When I conceived of Fashion Detective I hoped that our investigations would turn up some interesting facts or (fingers crossed) provide some possible answers. I never thought that we would crack a case: especially one so open-ended.
Typically when a work is exhibited, we don’t display any ancillary material. However lure of this tattered and torn photograph of an anonymous bride was too great. The enlarged image was pasted up on the wall behind the Wedding dress leaving visitors to speculate on the who, when and where.
Yet less than two weeks after the exhibition opened, I received an email from someone who believed that the photograph was of her cousin. She promised to do some sleuthing.
A month passed and I waited with fingers crossed. Then the email arrived…
“Hooray! Yes the dress and photo in your Fed Square exhibition is of my cousin Judith (Musgrove) Cobden at her wedding to Richard Cobden.”
Further digging soon revealed the wedding was held at All Saints’ Church, Woollahra on the 22nd of February, 1950. The Sydney Morning Herald’s society pages described the bride’s attire in great detail:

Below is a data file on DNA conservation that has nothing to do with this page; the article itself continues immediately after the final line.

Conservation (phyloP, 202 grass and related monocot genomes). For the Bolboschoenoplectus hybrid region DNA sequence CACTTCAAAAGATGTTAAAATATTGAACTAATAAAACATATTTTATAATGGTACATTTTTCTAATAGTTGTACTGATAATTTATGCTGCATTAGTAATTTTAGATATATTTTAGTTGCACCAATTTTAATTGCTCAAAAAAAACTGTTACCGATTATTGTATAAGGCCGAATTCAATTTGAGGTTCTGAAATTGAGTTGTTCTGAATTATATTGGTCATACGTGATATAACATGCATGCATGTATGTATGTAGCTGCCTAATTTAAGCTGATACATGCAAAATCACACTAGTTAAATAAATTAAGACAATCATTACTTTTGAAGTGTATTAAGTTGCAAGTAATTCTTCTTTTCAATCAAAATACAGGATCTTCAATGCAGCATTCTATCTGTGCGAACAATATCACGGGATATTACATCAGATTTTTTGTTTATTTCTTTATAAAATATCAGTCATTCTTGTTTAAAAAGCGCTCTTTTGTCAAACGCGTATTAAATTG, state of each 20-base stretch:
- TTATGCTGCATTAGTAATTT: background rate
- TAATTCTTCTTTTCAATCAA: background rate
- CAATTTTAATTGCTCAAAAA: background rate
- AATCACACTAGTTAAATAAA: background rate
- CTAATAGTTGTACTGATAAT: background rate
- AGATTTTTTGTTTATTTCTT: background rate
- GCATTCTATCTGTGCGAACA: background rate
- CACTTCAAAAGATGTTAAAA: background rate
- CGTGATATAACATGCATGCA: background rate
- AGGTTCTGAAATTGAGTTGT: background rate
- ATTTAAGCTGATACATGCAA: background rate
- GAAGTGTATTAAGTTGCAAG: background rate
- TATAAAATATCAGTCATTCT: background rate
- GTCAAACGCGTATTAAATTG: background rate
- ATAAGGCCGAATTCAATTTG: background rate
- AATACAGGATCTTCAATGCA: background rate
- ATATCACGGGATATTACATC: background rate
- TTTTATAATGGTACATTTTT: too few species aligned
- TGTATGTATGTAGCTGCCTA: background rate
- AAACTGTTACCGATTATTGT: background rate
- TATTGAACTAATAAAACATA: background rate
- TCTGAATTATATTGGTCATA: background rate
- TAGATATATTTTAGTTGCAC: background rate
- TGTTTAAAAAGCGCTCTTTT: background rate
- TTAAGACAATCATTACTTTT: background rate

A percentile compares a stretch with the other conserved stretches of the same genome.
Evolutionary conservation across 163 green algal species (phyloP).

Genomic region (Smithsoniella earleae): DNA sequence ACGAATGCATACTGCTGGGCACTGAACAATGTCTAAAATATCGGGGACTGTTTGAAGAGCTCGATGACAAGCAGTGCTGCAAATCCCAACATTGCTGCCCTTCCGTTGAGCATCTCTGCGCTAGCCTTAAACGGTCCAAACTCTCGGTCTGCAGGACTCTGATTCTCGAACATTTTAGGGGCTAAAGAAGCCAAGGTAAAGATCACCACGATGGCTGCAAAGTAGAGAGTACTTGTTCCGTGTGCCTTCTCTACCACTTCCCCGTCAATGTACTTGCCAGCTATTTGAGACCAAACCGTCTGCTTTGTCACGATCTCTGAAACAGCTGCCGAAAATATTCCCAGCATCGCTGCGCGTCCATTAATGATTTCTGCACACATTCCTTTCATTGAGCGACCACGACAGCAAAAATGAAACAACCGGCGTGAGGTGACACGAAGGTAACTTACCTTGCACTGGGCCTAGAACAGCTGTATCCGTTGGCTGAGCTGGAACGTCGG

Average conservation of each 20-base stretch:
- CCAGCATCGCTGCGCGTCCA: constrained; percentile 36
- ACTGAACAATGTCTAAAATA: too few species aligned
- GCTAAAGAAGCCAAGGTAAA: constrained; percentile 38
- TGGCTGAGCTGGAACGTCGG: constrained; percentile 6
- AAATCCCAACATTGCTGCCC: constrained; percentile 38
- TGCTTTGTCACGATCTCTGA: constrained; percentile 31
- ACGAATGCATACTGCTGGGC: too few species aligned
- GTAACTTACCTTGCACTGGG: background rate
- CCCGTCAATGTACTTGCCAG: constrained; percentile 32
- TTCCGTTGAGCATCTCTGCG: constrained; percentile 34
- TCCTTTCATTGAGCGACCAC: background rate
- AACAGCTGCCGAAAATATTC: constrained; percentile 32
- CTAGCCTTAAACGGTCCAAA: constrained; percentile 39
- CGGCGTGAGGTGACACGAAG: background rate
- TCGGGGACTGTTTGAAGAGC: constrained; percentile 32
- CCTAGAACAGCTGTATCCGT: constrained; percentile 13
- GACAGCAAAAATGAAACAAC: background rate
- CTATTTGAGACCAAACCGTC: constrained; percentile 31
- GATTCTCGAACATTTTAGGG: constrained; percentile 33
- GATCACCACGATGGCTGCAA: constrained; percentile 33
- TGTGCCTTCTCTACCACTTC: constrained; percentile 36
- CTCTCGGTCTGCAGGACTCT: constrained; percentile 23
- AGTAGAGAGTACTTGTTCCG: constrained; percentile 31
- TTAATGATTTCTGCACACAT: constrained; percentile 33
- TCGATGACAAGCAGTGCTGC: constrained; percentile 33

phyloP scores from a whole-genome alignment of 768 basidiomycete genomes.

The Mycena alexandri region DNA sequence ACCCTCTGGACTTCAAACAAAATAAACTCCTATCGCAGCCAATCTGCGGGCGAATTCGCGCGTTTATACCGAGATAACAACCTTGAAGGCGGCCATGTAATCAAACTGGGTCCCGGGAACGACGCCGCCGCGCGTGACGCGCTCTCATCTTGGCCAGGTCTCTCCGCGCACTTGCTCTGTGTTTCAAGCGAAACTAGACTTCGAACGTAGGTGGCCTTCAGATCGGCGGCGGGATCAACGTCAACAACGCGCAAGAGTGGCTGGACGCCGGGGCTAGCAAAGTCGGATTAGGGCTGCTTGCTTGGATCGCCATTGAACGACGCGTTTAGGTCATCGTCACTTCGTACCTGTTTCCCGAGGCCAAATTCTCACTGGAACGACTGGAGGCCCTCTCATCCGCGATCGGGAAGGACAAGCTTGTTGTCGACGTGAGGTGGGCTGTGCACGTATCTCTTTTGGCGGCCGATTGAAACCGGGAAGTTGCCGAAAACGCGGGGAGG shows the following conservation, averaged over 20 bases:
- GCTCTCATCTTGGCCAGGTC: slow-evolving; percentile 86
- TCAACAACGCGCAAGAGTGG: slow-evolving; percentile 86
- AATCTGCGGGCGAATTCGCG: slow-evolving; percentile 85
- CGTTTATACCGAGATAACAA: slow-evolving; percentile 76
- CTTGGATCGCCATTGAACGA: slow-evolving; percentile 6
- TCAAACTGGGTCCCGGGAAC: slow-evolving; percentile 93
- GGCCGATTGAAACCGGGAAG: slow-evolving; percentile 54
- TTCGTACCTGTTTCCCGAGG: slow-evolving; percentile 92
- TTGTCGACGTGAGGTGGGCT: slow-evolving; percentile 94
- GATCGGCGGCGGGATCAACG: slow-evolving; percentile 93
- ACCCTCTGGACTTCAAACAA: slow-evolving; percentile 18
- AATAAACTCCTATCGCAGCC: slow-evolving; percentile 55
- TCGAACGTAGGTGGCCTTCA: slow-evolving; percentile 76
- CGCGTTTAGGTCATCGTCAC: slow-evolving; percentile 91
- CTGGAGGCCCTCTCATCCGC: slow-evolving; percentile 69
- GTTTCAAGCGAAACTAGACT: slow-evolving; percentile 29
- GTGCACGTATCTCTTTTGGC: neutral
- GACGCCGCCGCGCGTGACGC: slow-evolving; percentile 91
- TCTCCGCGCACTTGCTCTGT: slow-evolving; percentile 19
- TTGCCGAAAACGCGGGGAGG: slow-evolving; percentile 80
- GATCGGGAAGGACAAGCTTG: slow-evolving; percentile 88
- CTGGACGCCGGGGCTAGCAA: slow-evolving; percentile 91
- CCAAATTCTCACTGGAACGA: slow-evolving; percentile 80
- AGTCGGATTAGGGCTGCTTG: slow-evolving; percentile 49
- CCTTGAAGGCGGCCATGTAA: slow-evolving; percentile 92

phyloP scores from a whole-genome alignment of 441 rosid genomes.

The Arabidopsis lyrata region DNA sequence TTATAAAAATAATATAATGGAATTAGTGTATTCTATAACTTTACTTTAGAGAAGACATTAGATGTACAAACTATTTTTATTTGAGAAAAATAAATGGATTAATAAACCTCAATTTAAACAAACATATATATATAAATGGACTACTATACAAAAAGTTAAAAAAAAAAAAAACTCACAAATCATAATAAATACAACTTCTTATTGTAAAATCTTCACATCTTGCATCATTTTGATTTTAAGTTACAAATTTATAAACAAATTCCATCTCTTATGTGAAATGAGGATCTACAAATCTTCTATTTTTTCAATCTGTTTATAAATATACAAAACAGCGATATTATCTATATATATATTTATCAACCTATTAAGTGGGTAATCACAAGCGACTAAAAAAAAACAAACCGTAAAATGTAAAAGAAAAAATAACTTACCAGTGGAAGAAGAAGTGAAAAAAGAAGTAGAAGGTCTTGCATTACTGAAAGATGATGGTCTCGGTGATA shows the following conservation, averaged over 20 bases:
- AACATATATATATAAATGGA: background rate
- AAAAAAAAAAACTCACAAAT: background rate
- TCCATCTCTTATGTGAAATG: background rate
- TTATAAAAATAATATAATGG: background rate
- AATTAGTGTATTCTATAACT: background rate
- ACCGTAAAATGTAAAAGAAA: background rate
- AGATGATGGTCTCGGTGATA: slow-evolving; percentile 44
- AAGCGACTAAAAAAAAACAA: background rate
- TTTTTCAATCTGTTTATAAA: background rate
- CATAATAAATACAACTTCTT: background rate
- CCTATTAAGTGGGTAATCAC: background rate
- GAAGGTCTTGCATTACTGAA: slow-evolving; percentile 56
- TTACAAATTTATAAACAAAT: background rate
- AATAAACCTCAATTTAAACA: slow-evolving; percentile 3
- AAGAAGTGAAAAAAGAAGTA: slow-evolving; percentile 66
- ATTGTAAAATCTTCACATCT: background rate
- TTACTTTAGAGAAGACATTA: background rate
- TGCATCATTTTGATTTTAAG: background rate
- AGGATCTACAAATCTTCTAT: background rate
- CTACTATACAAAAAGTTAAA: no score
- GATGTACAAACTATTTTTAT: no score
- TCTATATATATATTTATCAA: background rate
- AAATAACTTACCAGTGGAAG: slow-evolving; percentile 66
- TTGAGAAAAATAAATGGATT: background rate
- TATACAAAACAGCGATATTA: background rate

‘a lovely bouffant-skirted dress… flown from Mattli, London, last week.. (featuring)… a three-tiered cape collar below a high-buttoned neckline…and a full skirt of petalled tiers.’
Suddenly, we also had a designer!
Giuseppe, or ‘Jo’ Mattli (1907-1982), was a Swiss-born couturier. He worked in Paris, at the couture house Premet and designing collections for Chanel, before opening his own London atelier in 1934, offering both haute couture and ready to wear lines. When Judith Musgrove’s gown was ordered, Jo Mattli headed one of the top couture houses in London alongside the likes of Norman Hartnell and Hardy Amies. Yet after his couture line ended in 1955 followed by the ready-made line in the 1970’s, Mattli’s name slowly fell from recognition.
Until recently, that is.
There has been quite a revival of interest in this little-known designer with extensive scholarship on Mattli appearing in the U.K. It transpires that many of his designs are held in the Victoria and Albert Museum and an exquisite drawing for a day-dress may be seen here:
Now there is a Mattli in Australia. Perhaps more may come to light…